Combining groups of physical objects: for many students, this is their most basic experience of adding up. This process normally involves collecting two sets of objects, then counting how many objects there are in total. (For example, by building two towers of cubes, and then counting up every single block.) For many, this method can be too involved, particularly for those students who present attention deficit disorder. If the child cannot hold their attention for the whole of the activity, blocks will be put awry, towers will end up with additional blocks, blocks will get mixed up, and at the end, the wrong answer is arrived at. The length of the process means that if your child does not master the concept quickly, they are not likely to make progress at all. In addition, it is difficult to extend this process into a calculation that can be approached mentally: for example, try to imagine two large sets of objects in your head, and then count them all up. Even for adults, this is nearly impossible.

Simple drawings: jottings are a more useful alternative to the process described above. Write out the addition problem on a sheet of paper, and next to the first number, jot down the appropriate number of tallies (for instance, for the number 4, draw 4 tallies). Ask your student to predict how many tallies you will need to draw by the other number in the problem. When they come to the correct answer, ask them to draw the tallies. To finish with, ask how many tallies they have drawn altogether. This method is a much easier way of bringing together 2 groups, is less likely to be subject to mechanical error, and is better suited to students with poor focus. It also encourages the child to associate between what the written sum actually says, and why they are drawing a certain number of tallies.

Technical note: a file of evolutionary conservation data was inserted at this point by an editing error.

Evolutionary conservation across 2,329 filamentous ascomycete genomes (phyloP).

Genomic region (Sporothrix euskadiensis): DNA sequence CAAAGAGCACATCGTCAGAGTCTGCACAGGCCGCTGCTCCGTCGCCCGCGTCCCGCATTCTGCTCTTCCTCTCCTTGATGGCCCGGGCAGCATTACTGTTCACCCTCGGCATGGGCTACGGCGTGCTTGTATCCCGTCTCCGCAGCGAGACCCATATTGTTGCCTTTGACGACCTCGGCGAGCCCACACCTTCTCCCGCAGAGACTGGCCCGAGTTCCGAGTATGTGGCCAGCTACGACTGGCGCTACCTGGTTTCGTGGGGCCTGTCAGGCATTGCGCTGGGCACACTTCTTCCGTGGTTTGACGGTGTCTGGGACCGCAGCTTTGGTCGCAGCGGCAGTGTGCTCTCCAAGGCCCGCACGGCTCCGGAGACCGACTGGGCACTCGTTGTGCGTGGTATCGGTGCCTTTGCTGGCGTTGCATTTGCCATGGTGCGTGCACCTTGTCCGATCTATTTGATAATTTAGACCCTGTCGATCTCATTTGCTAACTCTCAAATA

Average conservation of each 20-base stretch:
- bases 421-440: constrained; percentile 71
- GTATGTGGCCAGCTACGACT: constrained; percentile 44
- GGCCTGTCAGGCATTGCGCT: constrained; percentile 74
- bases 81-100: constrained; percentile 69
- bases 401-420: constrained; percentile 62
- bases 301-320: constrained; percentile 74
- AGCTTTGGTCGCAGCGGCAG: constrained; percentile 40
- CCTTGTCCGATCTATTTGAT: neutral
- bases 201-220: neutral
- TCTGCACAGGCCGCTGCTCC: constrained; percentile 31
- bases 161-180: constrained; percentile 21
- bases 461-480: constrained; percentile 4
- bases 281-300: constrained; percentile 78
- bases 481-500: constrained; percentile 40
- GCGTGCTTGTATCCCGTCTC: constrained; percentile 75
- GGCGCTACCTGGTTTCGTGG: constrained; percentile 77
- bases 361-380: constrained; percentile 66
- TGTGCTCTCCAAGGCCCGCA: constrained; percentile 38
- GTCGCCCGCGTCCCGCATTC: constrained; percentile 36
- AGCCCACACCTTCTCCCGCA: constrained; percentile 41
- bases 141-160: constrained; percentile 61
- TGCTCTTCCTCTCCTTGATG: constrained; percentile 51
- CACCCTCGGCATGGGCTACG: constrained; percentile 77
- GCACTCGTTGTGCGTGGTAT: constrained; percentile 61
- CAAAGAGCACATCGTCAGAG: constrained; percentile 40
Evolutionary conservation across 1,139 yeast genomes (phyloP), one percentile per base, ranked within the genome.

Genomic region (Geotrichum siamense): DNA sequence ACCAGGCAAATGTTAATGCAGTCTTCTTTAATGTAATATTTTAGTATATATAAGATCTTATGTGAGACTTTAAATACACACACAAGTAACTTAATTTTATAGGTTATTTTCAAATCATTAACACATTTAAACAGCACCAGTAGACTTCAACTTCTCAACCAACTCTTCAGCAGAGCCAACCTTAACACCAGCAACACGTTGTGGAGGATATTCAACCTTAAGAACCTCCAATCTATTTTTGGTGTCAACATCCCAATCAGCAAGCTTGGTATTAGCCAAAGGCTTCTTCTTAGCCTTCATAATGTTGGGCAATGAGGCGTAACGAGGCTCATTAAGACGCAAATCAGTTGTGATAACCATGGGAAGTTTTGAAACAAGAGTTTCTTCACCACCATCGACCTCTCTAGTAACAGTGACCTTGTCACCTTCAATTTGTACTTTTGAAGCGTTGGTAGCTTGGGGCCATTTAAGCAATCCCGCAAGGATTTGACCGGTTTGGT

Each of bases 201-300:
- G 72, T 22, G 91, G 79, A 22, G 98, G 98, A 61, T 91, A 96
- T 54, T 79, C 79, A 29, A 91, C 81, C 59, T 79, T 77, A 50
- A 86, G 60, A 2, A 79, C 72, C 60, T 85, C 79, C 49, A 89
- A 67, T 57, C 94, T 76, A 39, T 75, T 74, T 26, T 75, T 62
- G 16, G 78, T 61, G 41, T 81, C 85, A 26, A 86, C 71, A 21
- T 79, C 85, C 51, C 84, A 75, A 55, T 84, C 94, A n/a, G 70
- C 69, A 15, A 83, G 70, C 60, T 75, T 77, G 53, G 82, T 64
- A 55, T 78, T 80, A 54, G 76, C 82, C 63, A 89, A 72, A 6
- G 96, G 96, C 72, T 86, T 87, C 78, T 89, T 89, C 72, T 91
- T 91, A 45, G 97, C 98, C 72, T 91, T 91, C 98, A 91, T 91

Playing board games: this activity can be both a mathematical learning experience as well as a pleasant pastime. Games that require a counter to be moved around a board do a lot to encourage children to count on. If the board has numbers on it, the child is able to see that the action is similar to counting out numbers aloud, or using a number line. Make a point of remembering to draw attention to the relationship between using board games and addition.